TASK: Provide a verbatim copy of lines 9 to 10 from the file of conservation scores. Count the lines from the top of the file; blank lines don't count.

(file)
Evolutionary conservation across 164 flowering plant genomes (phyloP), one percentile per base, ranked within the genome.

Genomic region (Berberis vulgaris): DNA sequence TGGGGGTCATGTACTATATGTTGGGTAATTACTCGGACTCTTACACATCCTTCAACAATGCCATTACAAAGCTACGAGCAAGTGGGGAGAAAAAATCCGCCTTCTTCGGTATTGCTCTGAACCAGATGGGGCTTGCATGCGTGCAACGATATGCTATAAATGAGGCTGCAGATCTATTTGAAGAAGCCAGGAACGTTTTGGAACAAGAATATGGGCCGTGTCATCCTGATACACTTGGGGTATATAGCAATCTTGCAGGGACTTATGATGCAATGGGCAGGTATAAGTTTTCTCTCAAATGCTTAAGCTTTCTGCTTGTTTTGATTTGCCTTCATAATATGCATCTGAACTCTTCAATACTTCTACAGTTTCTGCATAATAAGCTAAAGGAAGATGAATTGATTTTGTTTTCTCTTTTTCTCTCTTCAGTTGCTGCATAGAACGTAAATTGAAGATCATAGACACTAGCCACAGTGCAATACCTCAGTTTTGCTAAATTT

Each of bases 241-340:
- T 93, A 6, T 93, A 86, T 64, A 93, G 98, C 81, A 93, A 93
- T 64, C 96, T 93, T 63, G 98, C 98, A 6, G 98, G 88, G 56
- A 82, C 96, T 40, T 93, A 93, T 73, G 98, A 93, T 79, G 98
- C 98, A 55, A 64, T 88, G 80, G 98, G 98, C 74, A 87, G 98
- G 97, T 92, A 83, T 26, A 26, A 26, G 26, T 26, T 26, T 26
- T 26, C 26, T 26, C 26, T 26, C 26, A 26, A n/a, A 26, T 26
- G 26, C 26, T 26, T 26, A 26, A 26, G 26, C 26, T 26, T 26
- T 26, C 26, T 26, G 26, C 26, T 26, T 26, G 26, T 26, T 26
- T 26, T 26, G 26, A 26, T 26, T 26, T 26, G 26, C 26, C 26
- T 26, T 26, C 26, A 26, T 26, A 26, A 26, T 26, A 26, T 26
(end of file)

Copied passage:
- T 26, C 26, T 26, C 26, T 26, C 26, A 26, A n/a, A 26, T 26
- G 26, C 26, T 26, T 26, A 26, A 26, G 26, C 26, T 26, T 26